nounced his retirement from politics, at the close of last session. It would have been much better to have retired gracefully, than to have forced upon Labor the unpleasant job (unpleasant m his case) of pushing him out. • * * The "Dominion," of Wellington, and the "Chronic- ill" of Wanganui, are continually harping on the string that Mr. Veitch, M.P., first entered the House pledged to vote against the Ward administration, and that he actually kept his pledge, a most surprising thing, apparently, m a politician. Then he supported the McKenzie Government, and now, shrieks the Tory rags, "he is supporting Sir Joseph Ward!" And why not? When Veitch and other Labor men voted the Liberals out of office, it was felt that the Liberal Party needed something of a shock, to rouse it out of its marktime attitude. The lesson was administered by Labor outing them from office. Unfortunately, m order to apply the lesson it was necessary to give the Tories the opportunity of taking office. They did so, and what is more, held on to it tenaciously. Then Labor alao got a, lens->n. It learned that Massayism was so antagonistic to La* bor that It actually put back the cha-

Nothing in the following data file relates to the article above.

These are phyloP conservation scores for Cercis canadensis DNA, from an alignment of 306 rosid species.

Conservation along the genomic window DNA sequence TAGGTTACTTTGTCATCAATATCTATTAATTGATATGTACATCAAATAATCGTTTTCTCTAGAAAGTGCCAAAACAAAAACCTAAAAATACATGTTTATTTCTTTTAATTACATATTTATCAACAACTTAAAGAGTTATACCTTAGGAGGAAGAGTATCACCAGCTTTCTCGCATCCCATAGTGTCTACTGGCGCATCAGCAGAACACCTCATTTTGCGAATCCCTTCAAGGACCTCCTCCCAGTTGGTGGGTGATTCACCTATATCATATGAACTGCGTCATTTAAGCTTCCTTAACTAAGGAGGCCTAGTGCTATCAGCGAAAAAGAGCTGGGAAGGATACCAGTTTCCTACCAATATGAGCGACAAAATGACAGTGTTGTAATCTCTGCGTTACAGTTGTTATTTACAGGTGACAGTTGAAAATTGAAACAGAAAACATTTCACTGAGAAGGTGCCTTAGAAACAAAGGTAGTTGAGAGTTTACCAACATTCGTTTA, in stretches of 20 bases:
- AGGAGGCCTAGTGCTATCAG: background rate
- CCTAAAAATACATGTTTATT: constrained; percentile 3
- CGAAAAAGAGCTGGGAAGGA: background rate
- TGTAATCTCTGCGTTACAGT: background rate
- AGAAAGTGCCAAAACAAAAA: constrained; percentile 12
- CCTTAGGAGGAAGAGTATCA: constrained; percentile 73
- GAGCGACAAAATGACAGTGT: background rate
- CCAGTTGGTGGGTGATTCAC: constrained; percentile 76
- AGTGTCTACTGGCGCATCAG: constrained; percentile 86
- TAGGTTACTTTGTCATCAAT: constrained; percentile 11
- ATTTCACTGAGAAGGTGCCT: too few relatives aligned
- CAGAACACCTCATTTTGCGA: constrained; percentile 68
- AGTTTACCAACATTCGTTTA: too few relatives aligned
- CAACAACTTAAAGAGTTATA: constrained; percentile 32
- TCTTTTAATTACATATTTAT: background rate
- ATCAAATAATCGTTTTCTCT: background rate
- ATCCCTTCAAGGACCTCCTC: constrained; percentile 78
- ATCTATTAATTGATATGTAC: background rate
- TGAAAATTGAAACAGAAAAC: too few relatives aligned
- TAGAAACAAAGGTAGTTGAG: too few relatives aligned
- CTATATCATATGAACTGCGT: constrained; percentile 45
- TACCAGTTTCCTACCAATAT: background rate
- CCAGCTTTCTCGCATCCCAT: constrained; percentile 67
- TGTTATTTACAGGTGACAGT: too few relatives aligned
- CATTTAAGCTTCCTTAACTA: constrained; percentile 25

riot of progress.. Labor now sees that it would have been better if the mark time Liberalism had been preferred, bad as it was, to the reactionary Tory. Now, however, Liberalism, having learned its lesson, is awake, and is determined, given the opportunity, to emulate its past m real progressive work. It is yet to be seen whether Labor also has learned its lesson, and has profittcd thereby. All that Mr. Veitch's action shows is that he, for one, lias learned the lesson, His former pledge, which he faithfully kept, wns the pledge of an inexperienced man. He has had eight years' experience, and m the light of that experience he had decided to give a general support to Sir Joseph Ward as against Mr. Massey. In there anything- dishonorable m that? The Wellingtor. "Daily Drizzle" knows that there is not.

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THE BATTLE OF THE BALLOTS, NZ Truth, Issue 756, 13 December 1919

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THE BATTLE OF THE BALLOTS NZ Truth, Issue 756, 13 December 1919